The Squarefour League of 2003-2012
For almost ten years, we operated a four square league for adults in the Boston area. We played thousands of rounds of four square in the YWCA and YMCA gymnasiums in Central Square, Cambridge, MA. We still see our league members in the area and they still hold fond memories of their experience with our group. Presented here on this page is a little history of our now shuttered league and our members final scores - with hopes this can serve as a model for any other group out there wishing to start their own league.
Because you guys always ask, here is the quick story. Sean Effel and Dana Ostberg founded Squarefour in the fall of 2003. Sean and Dana were old camp buddies from their summers at the Becket Chimney Corners YMCA in Becket, MA. Both came from a convoluted background of middle school and summer camp four square play and found Boston in great deficit of alternative sporting events. They committed to band together to bring the crazy. As mentioned on NPR's Only A Game broadcast, the two dreamed up the league idea while illegally skinny dipping in a private pond somewhere north of Boston.
Why did we do this?
Running a community oriented sports league was very rewarding and tons of tun. We enjoyed being the hub of so much activity and interest and thrived on being the facilitators of adult play. The league offered two really important things for adults, especially in the Boston area. It's really hard to play organized sports in the winter. This league was a great sporting environment that rode the line between athletic and social. Each of our participants got involved because they wanted the activity, or they wanted to meet interesting people, or a combination of both. Boston is a difficult place to find these things.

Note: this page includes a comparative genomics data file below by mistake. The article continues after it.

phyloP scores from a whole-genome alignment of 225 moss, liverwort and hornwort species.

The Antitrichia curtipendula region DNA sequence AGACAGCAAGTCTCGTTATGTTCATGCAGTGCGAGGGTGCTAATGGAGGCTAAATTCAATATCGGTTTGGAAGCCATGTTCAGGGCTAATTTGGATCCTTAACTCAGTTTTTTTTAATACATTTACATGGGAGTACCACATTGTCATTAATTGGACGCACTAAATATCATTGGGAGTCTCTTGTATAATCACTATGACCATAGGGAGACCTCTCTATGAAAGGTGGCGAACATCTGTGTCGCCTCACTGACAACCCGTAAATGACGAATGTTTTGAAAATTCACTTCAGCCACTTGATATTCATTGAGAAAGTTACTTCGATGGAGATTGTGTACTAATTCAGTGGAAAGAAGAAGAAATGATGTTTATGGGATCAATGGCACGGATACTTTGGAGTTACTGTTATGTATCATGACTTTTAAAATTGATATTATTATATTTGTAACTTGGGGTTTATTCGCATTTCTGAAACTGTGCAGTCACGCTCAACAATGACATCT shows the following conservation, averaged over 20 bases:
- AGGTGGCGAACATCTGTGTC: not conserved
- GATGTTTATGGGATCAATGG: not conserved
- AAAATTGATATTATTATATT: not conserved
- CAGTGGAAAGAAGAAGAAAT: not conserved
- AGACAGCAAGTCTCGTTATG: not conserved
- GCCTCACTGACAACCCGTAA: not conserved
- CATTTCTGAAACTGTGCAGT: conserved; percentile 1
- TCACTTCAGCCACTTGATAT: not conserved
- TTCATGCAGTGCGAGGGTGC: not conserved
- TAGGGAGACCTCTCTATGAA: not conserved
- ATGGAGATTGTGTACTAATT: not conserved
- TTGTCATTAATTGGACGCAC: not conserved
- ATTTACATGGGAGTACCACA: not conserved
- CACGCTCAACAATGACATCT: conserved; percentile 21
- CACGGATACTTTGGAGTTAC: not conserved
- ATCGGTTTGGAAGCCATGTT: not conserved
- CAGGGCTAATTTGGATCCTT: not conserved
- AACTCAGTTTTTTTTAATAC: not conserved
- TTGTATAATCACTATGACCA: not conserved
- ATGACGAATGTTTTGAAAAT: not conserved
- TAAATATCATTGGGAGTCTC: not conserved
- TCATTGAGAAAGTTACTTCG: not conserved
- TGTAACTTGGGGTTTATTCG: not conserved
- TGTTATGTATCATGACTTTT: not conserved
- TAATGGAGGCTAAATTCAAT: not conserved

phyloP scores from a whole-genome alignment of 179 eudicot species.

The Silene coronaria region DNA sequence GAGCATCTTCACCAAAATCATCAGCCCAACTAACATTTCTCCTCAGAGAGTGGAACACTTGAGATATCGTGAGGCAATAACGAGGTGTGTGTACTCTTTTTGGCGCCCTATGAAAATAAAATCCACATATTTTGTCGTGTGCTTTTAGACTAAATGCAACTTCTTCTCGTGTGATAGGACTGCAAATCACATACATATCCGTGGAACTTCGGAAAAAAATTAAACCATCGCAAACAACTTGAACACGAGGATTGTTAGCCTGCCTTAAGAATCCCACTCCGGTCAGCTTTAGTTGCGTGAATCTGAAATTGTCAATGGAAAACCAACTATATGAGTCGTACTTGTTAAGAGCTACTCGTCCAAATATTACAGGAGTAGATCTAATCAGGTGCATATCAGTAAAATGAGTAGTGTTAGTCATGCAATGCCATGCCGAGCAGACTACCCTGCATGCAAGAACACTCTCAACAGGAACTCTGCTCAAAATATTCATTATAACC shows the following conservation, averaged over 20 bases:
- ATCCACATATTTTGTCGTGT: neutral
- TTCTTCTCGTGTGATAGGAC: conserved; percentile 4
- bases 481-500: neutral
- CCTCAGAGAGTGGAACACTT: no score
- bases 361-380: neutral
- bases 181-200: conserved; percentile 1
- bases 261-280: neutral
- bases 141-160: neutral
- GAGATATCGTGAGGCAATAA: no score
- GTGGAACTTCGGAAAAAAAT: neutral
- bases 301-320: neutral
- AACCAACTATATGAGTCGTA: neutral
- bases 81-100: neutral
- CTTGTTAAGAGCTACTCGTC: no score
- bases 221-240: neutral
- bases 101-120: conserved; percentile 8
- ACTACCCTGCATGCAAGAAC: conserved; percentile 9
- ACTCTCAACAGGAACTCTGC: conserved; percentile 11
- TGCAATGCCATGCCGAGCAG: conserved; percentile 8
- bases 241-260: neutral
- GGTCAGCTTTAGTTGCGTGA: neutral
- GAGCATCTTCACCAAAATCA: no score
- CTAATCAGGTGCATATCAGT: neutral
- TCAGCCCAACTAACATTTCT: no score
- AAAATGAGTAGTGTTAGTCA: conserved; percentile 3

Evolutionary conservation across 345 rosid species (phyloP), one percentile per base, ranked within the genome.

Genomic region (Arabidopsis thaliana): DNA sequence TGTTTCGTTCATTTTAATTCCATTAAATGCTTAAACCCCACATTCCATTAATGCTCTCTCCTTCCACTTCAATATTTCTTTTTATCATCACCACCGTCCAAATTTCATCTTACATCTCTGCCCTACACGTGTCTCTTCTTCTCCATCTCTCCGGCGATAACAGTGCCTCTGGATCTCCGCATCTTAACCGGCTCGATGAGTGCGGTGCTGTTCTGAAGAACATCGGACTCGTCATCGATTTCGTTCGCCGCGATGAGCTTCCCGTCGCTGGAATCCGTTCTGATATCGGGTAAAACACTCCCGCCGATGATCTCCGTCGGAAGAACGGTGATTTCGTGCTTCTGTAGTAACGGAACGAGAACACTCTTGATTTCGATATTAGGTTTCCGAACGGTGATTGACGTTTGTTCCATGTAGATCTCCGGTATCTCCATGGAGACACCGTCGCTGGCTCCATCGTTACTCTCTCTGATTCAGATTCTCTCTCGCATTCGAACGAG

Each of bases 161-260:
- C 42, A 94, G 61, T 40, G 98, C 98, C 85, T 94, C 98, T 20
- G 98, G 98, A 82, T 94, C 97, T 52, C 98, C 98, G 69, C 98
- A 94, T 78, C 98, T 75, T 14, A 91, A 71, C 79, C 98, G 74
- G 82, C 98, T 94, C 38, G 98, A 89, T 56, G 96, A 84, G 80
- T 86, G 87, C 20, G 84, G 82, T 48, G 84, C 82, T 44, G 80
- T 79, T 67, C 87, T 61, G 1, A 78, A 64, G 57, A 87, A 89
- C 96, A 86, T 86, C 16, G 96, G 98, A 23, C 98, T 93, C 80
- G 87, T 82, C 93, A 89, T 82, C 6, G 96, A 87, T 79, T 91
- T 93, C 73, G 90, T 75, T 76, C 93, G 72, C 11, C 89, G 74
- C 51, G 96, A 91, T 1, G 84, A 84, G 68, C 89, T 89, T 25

Squarefour aimed to create great competitive and social spaces for folks of all ages to enjoy causal sporting activities. Members approached this league from all different ages and ability, mostly concentrated in the late twenty and early thirty somethings. At any given time, Squarefour totalled 25-40 members. Sadly the league dwindled in numbers and was shuttered in 2012 due to low enrollment. Boston four square community members continue to independently attend and compete in the Four Square World Championships in Bridgton, ME, each year.
What does "rejuvenile" mean to us?
Rejuvenile is a term dreamed up by some author that suggested adults are trying to escape the throes of a post 9/11 American society by playing childhood playground games. The term was threatening to catch on, but a lot of the players in our league thought it was bogus. Many of us have been playing four square since we were kids. Ultimate frizbee and kickball are all well established sporting institutions. These activities have been going on for years but only now something changed that put the word out better...
What we believe we saw was the capacity of the social web to help niche ideas like our four square league to organize. The generations of adults who saw the birth of the internet have been using online social applications to do so many things like organizing parties, registering for weddings, etc, its only logical that they may use them to organize their play times as well. And once its on the web, its real and big like never before, and everyone could finally see what these communities were all about.
Great, can I get some photos?
You sure can, take a look at all the links below for photos, flyers, etc.
A nice piece of flier, even if we do say so ourselves:
We've been published before!
And lastly, we wouldn't have a solid press section if we didn't point to the tons of places that have already given Squarefour some media love.
A quick look at the social networks of which we are members:
Here are a number of other archived press details from when our league was hot:
|ESPN World Champs Coverage||1.28 MB|
|NPR's Only A Game||8.86 MB|
|The Boston Globe||125.06 KB|
|The Boston Phoenix||141.5 KB|
|The Sun Journal||276.75 KB|
|Philadelphia Weekly Online||444.16 KB|
|Northeaster News||189.1 KB|
|The Berkshire Eagle||333.93 KB|
|The Berkshire School||125.22 KB|
|Playground Magazine||625.78 KB|